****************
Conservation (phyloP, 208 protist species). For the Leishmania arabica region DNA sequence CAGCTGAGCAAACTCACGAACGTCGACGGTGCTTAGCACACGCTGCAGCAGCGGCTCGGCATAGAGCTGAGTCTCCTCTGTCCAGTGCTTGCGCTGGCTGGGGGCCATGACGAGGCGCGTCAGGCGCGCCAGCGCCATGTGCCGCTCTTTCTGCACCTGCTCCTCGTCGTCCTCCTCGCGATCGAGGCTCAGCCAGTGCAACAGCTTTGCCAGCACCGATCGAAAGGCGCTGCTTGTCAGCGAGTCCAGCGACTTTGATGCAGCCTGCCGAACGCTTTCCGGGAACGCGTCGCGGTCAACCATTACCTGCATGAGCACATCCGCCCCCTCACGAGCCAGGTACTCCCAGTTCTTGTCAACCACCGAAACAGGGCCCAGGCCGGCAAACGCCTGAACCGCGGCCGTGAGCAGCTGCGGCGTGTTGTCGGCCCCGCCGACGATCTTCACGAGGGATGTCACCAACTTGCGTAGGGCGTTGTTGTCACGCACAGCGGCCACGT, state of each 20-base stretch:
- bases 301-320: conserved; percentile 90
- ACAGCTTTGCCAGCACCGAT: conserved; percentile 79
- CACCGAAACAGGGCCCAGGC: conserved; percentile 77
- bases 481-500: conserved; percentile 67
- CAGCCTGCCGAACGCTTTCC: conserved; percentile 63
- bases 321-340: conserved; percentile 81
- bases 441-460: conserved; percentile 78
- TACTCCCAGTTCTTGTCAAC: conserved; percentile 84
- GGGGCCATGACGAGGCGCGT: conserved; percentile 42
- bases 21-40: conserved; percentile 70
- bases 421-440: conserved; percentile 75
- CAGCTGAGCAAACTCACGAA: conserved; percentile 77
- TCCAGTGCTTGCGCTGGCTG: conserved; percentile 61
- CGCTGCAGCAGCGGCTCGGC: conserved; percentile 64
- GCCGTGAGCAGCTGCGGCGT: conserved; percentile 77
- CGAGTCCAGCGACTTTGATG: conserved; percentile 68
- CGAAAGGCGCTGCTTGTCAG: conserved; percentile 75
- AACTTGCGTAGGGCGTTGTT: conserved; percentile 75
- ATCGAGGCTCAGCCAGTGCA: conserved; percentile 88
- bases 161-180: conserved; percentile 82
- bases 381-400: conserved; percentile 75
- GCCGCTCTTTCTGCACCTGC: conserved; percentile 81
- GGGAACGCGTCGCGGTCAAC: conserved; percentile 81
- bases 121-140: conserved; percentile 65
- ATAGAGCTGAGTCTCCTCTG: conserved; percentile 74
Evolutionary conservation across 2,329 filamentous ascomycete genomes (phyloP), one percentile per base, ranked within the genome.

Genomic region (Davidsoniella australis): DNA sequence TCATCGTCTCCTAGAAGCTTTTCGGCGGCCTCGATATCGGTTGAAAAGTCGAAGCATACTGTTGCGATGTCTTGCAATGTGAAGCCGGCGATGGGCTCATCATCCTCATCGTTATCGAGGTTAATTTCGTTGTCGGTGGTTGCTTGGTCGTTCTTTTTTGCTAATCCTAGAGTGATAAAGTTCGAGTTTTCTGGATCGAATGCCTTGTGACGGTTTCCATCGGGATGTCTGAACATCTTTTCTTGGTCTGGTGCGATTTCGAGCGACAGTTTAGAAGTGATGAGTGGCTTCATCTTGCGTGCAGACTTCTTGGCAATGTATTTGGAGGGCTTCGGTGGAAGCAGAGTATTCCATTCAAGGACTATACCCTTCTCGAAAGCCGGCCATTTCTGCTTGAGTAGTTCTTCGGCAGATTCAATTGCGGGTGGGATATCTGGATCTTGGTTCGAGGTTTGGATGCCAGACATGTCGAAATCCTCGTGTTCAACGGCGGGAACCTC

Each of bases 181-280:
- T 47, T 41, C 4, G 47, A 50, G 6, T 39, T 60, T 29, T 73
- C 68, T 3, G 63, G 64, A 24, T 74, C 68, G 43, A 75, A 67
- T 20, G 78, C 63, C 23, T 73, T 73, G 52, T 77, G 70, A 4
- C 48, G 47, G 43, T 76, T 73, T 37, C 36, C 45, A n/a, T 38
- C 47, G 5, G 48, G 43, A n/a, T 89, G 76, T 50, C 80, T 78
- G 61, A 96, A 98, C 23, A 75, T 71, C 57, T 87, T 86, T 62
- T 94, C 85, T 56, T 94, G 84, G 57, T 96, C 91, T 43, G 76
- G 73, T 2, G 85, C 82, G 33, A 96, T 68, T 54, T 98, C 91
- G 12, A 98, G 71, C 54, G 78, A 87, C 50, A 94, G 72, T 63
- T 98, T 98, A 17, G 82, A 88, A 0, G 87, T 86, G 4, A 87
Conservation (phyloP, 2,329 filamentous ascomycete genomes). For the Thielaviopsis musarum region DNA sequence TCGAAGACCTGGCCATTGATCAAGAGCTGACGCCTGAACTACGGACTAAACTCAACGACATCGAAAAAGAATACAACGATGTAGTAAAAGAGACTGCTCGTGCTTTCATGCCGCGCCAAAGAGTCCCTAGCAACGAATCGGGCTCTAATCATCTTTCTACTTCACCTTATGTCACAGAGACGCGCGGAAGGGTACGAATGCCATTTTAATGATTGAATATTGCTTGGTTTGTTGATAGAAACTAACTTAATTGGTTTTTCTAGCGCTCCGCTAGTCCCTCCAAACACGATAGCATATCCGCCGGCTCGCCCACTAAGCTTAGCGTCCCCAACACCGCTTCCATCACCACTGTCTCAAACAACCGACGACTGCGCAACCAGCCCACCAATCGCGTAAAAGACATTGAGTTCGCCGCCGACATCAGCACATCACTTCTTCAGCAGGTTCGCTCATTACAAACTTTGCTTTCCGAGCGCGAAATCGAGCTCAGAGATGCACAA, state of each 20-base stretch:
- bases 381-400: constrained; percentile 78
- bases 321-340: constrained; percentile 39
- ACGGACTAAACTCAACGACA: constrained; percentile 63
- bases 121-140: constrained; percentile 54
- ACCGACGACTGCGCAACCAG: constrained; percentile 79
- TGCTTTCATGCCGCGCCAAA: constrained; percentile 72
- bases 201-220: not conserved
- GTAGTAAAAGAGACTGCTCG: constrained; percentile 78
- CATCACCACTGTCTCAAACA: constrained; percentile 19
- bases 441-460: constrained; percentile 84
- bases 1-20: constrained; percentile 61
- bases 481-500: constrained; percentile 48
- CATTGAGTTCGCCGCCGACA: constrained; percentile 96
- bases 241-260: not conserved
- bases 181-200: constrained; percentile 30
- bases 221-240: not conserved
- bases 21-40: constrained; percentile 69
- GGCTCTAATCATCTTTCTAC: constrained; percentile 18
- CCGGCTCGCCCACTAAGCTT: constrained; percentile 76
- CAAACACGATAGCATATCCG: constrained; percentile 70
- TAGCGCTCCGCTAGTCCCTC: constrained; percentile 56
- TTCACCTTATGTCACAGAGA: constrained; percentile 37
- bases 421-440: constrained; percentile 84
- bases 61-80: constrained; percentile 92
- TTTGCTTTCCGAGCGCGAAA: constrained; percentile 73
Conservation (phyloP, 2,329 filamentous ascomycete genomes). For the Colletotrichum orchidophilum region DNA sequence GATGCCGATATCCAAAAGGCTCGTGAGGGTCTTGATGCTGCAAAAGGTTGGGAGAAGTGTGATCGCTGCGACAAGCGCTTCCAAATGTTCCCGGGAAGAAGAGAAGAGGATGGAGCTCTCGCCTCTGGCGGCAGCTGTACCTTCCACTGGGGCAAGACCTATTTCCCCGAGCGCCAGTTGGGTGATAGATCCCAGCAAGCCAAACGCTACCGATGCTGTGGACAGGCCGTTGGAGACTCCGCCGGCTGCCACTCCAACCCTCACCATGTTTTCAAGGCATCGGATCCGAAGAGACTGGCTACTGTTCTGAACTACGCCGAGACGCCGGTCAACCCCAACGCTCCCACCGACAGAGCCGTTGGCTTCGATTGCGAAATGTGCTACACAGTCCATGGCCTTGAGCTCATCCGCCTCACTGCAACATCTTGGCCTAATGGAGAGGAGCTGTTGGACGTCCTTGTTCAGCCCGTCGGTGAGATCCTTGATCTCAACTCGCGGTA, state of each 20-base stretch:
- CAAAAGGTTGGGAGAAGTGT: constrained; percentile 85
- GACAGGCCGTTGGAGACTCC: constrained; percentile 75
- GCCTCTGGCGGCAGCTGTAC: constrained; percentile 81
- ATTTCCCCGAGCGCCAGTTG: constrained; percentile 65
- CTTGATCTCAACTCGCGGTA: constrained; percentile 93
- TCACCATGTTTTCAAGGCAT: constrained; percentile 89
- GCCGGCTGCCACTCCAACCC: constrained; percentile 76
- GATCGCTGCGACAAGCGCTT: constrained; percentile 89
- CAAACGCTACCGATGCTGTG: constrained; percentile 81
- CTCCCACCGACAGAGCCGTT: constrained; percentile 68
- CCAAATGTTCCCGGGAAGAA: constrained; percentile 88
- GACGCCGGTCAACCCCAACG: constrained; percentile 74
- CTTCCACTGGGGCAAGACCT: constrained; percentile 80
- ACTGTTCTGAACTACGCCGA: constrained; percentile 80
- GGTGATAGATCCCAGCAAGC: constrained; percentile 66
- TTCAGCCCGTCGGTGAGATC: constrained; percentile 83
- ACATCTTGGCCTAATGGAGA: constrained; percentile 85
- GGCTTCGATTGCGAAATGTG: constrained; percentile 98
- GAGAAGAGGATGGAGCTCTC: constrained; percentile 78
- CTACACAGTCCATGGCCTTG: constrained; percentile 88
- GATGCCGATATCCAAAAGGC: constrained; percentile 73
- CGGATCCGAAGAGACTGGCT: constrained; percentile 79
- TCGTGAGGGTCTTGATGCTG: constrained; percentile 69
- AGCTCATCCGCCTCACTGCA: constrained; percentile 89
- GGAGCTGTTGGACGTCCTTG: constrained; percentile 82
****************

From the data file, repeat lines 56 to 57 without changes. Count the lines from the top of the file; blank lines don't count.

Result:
- bases 221-240: not conserved
- bases 21-40: constrained; percentile 69